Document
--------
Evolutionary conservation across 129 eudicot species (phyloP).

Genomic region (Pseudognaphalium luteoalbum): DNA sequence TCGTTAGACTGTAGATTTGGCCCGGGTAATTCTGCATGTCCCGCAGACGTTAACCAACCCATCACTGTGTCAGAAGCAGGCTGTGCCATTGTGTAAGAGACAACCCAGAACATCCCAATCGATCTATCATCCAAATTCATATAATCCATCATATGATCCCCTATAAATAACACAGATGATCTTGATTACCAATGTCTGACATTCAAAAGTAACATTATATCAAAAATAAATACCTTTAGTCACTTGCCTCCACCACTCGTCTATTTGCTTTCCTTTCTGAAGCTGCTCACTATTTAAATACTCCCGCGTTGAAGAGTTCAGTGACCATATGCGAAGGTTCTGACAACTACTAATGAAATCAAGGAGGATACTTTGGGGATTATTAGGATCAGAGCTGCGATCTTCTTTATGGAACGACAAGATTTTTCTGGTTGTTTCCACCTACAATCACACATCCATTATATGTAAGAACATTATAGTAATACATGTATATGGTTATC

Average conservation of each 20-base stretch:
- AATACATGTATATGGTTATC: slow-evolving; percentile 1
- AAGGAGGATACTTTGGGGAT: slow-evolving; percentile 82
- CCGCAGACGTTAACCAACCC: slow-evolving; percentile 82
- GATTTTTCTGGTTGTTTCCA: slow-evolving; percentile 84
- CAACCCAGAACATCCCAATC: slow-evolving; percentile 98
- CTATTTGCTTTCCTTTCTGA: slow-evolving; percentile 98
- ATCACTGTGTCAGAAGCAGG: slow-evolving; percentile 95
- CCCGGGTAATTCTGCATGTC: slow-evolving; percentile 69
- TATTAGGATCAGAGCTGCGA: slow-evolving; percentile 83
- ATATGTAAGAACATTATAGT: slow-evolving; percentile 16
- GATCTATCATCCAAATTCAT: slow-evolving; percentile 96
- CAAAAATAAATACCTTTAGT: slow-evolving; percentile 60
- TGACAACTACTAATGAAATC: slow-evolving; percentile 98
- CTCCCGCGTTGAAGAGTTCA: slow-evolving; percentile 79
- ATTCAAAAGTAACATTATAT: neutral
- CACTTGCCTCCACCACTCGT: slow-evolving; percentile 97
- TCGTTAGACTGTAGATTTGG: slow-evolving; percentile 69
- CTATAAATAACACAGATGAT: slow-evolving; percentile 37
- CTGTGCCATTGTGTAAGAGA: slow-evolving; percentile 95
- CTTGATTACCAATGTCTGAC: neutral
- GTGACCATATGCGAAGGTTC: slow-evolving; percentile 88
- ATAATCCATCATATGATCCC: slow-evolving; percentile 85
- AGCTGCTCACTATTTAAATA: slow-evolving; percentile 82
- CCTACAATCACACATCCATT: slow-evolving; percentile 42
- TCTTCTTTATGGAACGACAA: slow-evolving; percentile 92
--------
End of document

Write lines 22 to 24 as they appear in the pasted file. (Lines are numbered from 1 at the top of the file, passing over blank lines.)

- CTGTGCCATTGTGTAAGAGA: slow-evolving; percentile 95
- CTTGATTACCAATGTCTGAC: neutral
- GTGACCATATGCGAAGGTTC: slow-evolving; percentile 88